Quantitative research is wide-reaching, but shallow.  It primarily involves measuring or counting things, rather than describing them.  Quantitative research is conducted using a standardized instrument such as a survey, and the data collected is numerical in nature, easily lending itself to statistical analysis and visualization.  The analysis phase of this type of research is more straightforward and much quicker to conduct.  However, this type of research requires a relatively large sample size to be successful, because producing statistically significant findings is typically one of the goals.  If you choose a quantitative approach to your research project, you can expect the findings to be more straightforward, quantifiable, and generalizable than projects that take a qualitative approach.

Qualitative research is more narrow than quantitative research, but it goes much deeper.  It aims to describe something rather than simply measure it.  Qualitative research is usually conducted in the form of interviews or focus groups, and the data collected is much more free-form and rich.  Interviews and focus groups have the potential to be taken in directions the researcher may not have anticipated, which gives them a more fluid quality than the surveys used in quantitative research.  Qualitative research can also be conducted with a much smaller sample size, because each participant is offering deeper insights.  However, the analysis phase of this type of research is complicated and typically much slower.  In addition, because of the smaller sample sizes, qualitative research is not considered to be generalizable to a wider population.  If you choose a qualitative approach to your research project, you can expect the findings to give you a deeper insight into and a more holistic understanding of your research question.

In summary:

Quantitative: Surveys or experiments, Produces numerical data, More straightforward analysis based on statistical models, Big sample sizes,  Aims to produce statistically significant findings, Generally a quicker turnaround. Qualitative: Ethnography, focus groups, or in-depth interviews, Produces narrative data, More complicated analysis based on synthesizing recurring themes and insights, Small, non-representative samples, Cannot produce statistically significant findings, Generally a longer turnaround

How to Pick:

  1. Think about your research question. Understanding the nature of your research question is the first step to understanding which type of research will best answer it.  If your research question is open ended and exploratory in nature, the rich detail provided by qualitative research will be very valuable.  On the other hand, if your research question takes the form of a straight-forward, testable hypothesis, quantitative research will offer the numerical data you need.  You should also consider if statistical significance is important for your goals.  Quantitative research is the only type of research that will allow you to make statistical claims when answering your research question.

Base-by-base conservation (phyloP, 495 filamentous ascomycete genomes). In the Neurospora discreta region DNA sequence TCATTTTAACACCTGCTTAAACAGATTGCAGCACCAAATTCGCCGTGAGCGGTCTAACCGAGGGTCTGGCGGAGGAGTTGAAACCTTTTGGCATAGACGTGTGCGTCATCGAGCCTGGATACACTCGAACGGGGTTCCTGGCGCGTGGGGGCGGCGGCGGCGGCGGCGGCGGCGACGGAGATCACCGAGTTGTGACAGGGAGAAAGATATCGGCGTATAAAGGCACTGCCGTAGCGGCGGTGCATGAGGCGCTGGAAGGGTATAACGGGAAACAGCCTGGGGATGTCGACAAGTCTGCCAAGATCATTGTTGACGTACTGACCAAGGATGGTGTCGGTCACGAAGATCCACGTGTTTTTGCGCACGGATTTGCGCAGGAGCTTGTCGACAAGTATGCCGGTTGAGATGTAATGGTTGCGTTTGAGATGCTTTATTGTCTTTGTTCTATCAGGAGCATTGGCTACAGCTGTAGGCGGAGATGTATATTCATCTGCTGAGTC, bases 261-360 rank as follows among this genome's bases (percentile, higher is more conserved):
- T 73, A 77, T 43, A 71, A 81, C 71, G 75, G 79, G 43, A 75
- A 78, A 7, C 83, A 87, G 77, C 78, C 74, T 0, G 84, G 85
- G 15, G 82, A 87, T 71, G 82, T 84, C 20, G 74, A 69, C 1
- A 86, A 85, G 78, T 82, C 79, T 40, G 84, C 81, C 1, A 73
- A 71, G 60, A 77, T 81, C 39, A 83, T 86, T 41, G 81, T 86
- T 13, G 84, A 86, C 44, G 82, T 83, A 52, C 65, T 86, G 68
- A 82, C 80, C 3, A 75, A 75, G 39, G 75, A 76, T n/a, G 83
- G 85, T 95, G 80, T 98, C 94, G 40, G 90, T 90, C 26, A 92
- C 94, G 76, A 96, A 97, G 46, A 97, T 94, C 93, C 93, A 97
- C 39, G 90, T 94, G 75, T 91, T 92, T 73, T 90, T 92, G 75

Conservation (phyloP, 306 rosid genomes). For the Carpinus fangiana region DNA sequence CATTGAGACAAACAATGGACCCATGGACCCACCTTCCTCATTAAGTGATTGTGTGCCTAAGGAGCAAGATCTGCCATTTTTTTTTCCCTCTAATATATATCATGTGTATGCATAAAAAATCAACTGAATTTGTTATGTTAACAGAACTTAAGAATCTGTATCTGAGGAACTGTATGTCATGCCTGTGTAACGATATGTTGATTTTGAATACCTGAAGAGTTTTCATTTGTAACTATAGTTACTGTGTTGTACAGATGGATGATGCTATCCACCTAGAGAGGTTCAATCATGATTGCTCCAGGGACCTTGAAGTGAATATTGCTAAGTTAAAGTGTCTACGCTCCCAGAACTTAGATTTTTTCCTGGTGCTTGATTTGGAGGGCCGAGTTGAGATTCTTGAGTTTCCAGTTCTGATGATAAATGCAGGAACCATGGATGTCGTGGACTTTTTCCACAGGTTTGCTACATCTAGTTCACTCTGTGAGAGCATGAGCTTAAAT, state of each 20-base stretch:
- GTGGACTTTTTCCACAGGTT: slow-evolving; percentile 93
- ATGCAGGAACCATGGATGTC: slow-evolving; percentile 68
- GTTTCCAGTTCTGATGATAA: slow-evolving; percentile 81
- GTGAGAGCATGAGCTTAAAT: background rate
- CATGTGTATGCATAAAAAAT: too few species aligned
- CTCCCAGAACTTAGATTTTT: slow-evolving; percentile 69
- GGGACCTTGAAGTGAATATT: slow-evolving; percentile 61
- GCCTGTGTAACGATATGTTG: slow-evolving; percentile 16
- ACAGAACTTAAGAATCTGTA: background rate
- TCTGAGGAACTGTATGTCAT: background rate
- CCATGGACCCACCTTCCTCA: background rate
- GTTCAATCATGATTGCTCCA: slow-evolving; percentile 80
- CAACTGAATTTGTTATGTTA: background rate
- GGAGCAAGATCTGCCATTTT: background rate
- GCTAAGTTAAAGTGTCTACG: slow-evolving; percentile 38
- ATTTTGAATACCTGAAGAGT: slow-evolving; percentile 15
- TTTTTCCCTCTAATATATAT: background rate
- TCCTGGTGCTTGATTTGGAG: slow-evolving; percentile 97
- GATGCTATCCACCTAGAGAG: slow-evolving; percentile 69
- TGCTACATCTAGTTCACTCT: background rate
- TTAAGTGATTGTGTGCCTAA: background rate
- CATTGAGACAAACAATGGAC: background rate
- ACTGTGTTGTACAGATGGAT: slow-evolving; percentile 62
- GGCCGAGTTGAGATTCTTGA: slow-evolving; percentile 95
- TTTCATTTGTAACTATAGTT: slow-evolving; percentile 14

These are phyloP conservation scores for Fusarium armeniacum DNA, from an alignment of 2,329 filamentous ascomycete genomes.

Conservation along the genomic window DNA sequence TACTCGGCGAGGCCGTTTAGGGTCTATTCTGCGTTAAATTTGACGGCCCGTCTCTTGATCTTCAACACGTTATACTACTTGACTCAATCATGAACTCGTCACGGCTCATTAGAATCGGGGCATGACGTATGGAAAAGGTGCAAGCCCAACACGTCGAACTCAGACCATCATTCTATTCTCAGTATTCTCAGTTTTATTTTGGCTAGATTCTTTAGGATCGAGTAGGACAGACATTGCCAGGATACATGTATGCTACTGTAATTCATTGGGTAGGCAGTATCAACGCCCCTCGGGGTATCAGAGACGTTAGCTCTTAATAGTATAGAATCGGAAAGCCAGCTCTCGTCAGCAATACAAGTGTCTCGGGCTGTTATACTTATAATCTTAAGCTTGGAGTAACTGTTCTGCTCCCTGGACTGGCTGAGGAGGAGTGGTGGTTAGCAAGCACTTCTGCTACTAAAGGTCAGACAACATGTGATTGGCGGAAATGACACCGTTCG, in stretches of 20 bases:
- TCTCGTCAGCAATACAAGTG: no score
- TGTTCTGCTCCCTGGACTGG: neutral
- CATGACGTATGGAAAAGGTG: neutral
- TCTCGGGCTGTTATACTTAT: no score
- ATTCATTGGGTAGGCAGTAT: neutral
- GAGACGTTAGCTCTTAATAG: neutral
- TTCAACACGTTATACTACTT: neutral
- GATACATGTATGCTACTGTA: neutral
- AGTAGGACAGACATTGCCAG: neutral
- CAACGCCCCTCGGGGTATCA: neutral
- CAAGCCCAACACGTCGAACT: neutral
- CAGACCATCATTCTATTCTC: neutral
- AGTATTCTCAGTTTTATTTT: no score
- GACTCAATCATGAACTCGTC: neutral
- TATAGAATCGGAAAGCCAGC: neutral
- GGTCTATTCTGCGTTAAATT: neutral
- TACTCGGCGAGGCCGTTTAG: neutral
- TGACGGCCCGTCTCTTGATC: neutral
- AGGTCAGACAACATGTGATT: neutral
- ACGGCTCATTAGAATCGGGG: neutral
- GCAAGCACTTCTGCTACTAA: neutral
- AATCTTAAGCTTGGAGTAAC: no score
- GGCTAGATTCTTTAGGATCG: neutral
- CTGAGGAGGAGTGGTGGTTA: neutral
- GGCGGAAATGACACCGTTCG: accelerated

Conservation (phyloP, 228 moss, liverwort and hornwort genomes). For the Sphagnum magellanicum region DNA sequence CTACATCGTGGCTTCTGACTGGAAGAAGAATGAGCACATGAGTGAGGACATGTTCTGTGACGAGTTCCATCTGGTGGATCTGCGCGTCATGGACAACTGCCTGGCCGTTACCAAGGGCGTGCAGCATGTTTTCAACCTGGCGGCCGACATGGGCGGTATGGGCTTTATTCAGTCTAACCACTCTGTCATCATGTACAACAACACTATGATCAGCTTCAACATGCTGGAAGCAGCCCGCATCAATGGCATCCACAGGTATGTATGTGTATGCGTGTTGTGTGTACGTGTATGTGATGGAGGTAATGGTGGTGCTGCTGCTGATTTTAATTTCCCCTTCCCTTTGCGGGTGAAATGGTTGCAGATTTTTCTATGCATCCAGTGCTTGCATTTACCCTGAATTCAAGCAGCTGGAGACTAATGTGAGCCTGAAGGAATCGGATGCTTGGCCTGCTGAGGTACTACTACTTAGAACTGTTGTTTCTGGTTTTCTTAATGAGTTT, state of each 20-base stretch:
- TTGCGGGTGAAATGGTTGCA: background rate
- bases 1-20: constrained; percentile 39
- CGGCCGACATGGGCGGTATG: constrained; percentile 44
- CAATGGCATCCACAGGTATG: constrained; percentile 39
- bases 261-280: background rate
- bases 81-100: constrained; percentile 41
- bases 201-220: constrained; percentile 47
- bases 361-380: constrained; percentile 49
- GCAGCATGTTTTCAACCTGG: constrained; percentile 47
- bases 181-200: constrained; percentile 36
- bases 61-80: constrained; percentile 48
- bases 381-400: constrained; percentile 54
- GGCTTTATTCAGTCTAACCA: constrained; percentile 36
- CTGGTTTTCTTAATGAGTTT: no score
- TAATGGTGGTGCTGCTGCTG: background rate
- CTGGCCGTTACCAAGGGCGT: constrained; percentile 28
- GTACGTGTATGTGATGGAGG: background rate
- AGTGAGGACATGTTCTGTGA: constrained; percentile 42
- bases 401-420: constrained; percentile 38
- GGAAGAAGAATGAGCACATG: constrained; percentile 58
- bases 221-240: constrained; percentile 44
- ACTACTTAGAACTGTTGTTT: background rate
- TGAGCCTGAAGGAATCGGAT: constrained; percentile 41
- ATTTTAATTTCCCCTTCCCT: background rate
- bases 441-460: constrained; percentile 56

2. Think about your stakeholders. Who has knowledge about the topic you are researching?  Who cares about the project and would benefit from the chance to share their point of view?  People who are invested in your research project will be your most valuable resource for collecting data.  If you have a small group of people with strong opinions or a lot of stake in the project, a qualitative approach is going to yield deeper insights.  If you have a more broad group of stakeholders that you would like to hear from, a quantitative approach will allow more people to weigh in.

  3. Think about the time and resources you can devote to the project. A qualitative approach to a research project will typically take longer.  Recruiting for and conducting interviews or focus groups can be a lengthy process, and the rich data they produce takes a long time to properly analyze.  Quantitative research can provide a quicker turnaround for a research project where findings are needed promptly.  Qualitative research will require recruiting fewer participants, but each participant will need to devote more of their time to the project.  Quantitative research requires a larger pool of participants, but the time commitment for each participant is much smaller.

  4. A mixed-method approach is also possible. Consider sending out an exploratory survey to gain a preliminary understanding of the factors and dynamics impacting your research question.  You could then follow this up with in-depth interviews or focus groups that go deep on what you learned from the survey.  Inversely, you could interview a few people to gain a deeper insight into or new perspective on your research question, then use what you’ve learned to create a much more informed survey that will be sent to a larger group of participants.  The benefit of a mixed-method approach is that you can leverage the advantages of both types of research and use the insights from one phase of research to inform the next, making it more focused and effective.

It’s crucial to understand your own research question and goals when deciding between quantitative, qualitative, or a mix of both.  Quantitative research is best for gathering precise, numerical data and making statistical claims, while qualitative research will help you explore complex, nuanced insights about your project.  Choosing the right approach will start your research project off on the right foot and help you answer your research question accurately and informatively.

Market Research Analyst
As a Market Research Analyst, Maya uses her experience in data analysis and research to collect, analyze, and interpret data that will help clients make important decisions. Whether it's surveys,...Read more